Study finds molecules that may be responsible for Alzheimer’s disease
June 30, 2011
Researchers from the Sahlgrenska Academy at the University of Gothenburg in Sweden recently studied molecules that are found in the cerebrospinal fluid. They found more highly concentrated amounts of these proteins in patients who have been diagnosed with Alzheimer's disease than those who have other forms of dementia.
"When it comes to the link to Alzheimer's, we're thinking…of the possibilities to use these molecules as markers for an early and reliable diagnosis," Goran Larson, one of the scientists leading the study, said. "But also…of what role these molecules may play in the development and course of the disease."
Roughly 5.4 million people in the U.S. are currently living with Alzheimer's. The disease causes individuals to lose their memory and cognitive reasoning, which can increase the risk of falling, according to the U.S. Centers for Disease Control and Prevention. Senior alert systems can provide security for individuals who have been diagnosed with the disease. Elderly individuals can use medical alert systems to get help if they fall and cannot reach a phone.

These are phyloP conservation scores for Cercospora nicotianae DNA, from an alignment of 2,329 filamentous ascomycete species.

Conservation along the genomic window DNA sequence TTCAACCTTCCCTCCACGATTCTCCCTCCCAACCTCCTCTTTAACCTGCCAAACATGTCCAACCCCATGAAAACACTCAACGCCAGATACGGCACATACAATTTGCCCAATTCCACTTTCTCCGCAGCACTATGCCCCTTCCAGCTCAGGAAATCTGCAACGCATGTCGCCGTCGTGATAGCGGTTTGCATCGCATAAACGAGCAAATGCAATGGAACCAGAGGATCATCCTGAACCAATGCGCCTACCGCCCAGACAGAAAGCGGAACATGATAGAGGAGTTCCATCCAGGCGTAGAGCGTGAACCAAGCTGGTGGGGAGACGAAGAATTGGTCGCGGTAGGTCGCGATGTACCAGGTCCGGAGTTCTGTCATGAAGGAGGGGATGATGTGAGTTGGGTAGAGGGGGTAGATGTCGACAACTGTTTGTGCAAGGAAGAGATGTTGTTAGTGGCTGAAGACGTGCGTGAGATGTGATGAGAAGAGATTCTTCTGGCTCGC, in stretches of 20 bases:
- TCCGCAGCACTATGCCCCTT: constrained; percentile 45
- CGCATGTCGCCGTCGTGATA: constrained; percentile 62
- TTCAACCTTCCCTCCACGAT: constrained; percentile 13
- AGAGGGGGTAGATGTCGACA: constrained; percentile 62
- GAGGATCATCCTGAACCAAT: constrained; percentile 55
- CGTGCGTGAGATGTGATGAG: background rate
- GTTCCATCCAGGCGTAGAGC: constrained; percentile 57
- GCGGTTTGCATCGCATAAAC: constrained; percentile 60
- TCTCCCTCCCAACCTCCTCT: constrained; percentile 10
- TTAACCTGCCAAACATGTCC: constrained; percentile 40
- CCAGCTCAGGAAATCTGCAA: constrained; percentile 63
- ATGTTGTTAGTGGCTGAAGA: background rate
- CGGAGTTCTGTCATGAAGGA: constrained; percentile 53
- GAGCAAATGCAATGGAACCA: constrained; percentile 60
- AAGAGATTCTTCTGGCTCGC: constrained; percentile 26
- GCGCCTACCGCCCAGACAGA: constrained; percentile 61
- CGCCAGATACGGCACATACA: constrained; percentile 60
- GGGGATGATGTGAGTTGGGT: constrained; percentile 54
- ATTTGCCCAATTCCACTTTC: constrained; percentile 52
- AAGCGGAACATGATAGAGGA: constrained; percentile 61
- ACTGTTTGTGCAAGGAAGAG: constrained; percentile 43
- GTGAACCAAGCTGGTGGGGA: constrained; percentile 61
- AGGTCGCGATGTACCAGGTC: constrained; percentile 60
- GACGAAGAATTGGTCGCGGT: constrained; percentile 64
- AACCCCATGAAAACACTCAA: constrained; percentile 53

The U.S. National Institute on Aging conducted a study to determine the likelihood of falling for Alzheimer's patients, and they found that 42.3 percent of study participants experienced falling incidents.